Along for the Ride: Unexpected Twists

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Along for the Ride: Darn Ducks 

Here’s the thing about surrogacy. Just when you think you have all of your ducks in a row, one little quacker wanders off on his own and derails the whole caravan. Darn ducks.

Here’s what I know to be truth. The quickest way to ensure that your surrogacy journey is a terrible experience is to enter into it with rigid expectations and no wiggle room. I often tell people that sometimes surrogacy can feel like herding kittens. Yes, it is incredibly exciting. And yes, there are a ton of professionals working full time to provide you with the most predictable experience possible. Even so, I’ve never heard of a single journey where a little duckling didn’t wander off at least once.

That’s where we’re at, now. I should be posting about receiving my medical calendar, getting a transfer date, and the drama of the daily injections. But instead, we’ve had a little duck go astray.  

Our RE (Reproductive Endocrinologist, the IVF doctor) was doing a second review of my medical records, trying to ensure we have the most predictable experience possible, when he noticed a little something on one of my previous ultrasound images. He felt, while the area he saw was very tiny, that we needed to do another round of testing before moving forward with a medical cycle and transfer.

So it was back on a plane and back to California, this time for a hysteroscopy.

We were invited to stay as houseguests with our intended parents on this trip. It was such a nice visit with them. We ate at their favorite restaurants, walked through their neighborhood, and stayed up until the wee hours of the morning just chatting.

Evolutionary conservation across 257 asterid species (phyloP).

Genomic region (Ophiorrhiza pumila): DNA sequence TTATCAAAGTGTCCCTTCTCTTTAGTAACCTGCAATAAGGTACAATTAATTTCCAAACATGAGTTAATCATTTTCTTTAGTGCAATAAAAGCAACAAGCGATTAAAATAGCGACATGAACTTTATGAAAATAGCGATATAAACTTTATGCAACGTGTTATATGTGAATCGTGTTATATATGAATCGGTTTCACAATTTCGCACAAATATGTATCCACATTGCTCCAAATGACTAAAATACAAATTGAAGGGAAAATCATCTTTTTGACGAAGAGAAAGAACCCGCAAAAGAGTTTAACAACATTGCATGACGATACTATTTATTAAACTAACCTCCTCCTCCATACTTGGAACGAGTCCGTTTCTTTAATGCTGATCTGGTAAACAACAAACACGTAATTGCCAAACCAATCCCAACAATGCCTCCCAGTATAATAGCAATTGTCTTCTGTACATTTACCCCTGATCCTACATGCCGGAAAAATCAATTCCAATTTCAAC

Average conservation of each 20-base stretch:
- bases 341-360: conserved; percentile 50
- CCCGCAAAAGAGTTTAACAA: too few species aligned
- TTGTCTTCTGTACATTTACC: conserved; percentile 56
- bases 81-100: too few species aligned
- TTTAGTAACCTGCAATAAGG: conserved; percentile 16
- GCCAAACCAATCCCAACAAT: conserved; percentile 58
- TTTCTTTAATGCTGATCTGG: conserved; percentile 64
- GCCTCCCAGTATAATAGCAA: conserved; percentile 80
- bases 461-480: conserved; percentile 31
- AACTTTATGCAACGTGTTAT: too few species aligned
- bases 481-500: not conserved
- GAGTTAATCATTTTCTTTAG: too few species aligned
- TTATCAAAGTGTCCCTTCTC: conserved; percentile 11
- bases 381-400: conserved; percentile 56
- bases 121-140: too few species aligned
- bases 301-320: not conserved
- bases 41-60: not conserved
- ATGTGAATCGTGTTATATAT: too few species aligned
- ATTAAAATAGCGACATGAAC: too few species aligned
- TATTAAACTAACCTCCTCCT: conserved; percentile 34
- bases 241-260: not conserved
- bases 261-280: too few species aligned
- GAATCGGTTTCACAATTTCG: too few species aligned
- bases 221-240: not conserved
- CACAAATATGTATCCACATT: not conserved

The test went smoothly, by the way, and we are now cleared to move forward. It would appear we’ve reigned the rogue duckling back in line.

Here’s the thing. Surrogacy can be inconvenient. Was I particularly happy to leave my kids in order to fly to California for more testing with just a week notice? Frankly, no. BUT, we rolled with the punches and wound up having an incredible experience. We got an extra 36 hours with this beautiful family that we’re helping to create. We bonded with them, and we ensured that my body is in tip top shape to help them.

So, as you progress through your own journey, know that there will inevitably be stray ducklings. But, if you’re able to go with the flow and “roll with the punches,” that stray duckling may prove to be more exciting than annoying.  

 

Resources:

From Match to Delivery: What you can (Typically) Expect

The 3 “Don’ts” of Gestational Surrogacy

Trust & Your Intended Parents

Dr. Kim Bergman

Kim Bergman, PhD, a licensed psychologist of 26 years, has specialized in the area of gay and lesbian parenting, parenting by choice and third party assisted reproduction for over two decades. Dr. Bergman has created a comprehensive psychological screening, support and monitoring process for Intended Parents, Surrogates and Donors. She is the co-owner of Fertility Counseling Services and Growing Generations and is a member of the American Society for Reproductive Medicine, the American Psychological Association, the Los Angeles County Psychological Association, the Lesbian and Gay Psychotherapy Association, and the Gay and Lesbian Medical Association. She is on the national Emeritus board of the Family Equality Council. Dr. Bergman writes, teaches and speaks extensively on parenting by choice. Along with co-authors, she published “Gay Men Who Become Fathers via Surrogacy: The Transition to Parenthood” (Journal of GLBT Family Studies, April 2010). Dr. Bergman’s is the author of the upcoming book, Your Future Family: An Essential Guide to Assisted Reproduction (Red Wheel Press 2019). Dr. Bergman created her own family using third party assisted reproduction and she lives with her wife of 35 years. Her two daughters are in college.